Google last week purchased one of the smaller players in the UK web based price comparison field, beatthatquote.com. This is an unusual buy for Google, which cost them £37.7 million.


Beatthatquote.com's British founder, John Paleomylites who owned 90% of the site, will of course grab the lion's share of the US giant's cash.

This is the second internet based killing that Paleomylites has made. He once ran JCP, an internet security company, which he set up in 1995 using a credit card but sold five years later for £40 million and reportedly personally made a cool £10 million.

Google has said that it wants to increase its price comparison operations and already runs the US Comparison Ads and some credit card and insurance exposure in the UK.

On the company's website Paleomylites says:

"BeatThatQuote.com today was sold to Google for GBP37.7 million. We think this deal is a tremendous opportunity for our company to develop new and innovative options for personal finance in the UK.

Our team is excited about becoming a part of Google. We look forward to working with their engineers to create new tools making it easier for consumers to choose the right financial products. We think we can offer more transparency and better pricing information than existing online offerings.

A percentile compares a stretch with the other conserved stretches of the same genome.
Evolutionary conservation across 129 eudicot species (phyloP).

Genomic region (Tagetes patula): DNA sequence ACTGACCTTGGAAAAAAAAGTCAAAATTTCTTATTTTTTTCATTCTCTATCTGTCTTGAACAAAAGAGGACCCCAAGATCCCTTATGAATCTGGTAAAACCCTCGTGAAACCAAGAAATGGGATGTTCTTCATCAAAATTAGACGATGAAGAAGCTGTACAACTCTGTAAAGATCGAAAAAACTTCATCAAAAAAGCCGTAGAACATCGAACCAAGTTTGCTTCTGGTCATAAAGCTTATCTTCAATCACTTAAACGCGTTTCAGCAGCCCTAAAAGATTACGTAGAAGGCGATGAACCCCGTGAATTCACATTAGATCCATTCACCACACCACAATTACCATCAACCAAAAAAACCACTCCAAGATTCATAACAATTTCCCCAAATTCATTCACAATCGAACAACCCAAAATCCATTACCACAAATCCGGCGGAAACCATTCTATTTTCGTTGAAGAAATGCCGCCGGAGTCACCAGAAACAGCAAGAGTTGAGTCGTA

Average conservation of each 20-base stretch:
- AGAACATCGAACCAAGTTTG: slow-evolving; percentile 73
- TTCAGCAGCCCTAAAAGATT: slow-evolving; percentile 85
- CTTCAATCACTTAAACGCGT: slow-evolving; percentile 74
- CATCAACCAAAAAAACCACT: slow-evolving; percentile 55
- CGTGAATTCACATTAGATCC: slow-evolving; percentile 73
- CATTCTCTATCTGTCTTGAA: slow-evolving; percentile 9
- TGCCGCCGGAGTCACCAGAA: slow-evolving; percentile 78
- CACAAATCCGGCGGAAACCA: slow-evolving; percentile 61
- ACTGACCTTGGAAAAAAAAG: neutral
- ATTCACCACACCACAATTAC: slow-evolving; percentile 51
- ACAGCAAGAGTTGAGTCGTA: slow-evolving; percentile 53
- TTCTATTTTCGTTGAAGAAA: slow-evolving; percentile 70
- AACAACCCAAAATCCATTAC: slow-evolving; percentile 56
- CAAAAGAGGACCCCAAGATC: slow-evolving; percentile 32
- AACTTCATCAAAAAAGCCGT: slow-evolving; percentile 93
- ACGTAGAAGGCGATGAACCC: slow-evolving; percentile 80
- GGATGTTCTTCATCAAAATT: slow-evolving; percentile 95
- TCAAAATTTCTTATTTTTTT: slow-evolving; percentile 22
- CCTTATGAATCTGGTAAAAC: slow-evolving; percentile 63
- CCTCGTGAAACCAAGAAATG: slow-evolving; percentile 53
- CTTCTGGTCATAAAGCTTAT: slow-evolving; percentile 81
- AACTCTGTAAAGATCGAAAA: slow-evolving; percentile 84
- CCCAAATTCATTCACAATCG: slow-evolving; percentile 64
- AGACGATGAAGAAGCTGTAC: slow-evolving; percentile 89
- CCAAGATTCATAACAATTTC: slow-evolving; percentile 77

We are confident that by combining BeatThatQuote.com's expertise in UK financial products with Google's technology, we'll accelerate innovation in this field, benefiting consumers and the companies offering these products. We plan to keep working with our current partners and look forward to working with new ones, too."

John Paleomylites

John Paleomylites

On first hearing of this last week I wondered whether future Google searches and ads would start to be skewed towards this new acquisition of their's. But on Googling 'beat that quote' the company website was not to be seen. No ads and no front page listing even a week after the event when one would have thought that Google searches for the company would have increased. So no evidence of that yet.

The company, founded in 2005, had a turnover to the end of last year of £8.5 million but also recorded a loss of £2 million. So being sold for £37.7 seems to be a very good deal for the founder.

But should Google actually be allowed to buy these types of sites that can easily of course be tied and tuned in to their search engine operations?

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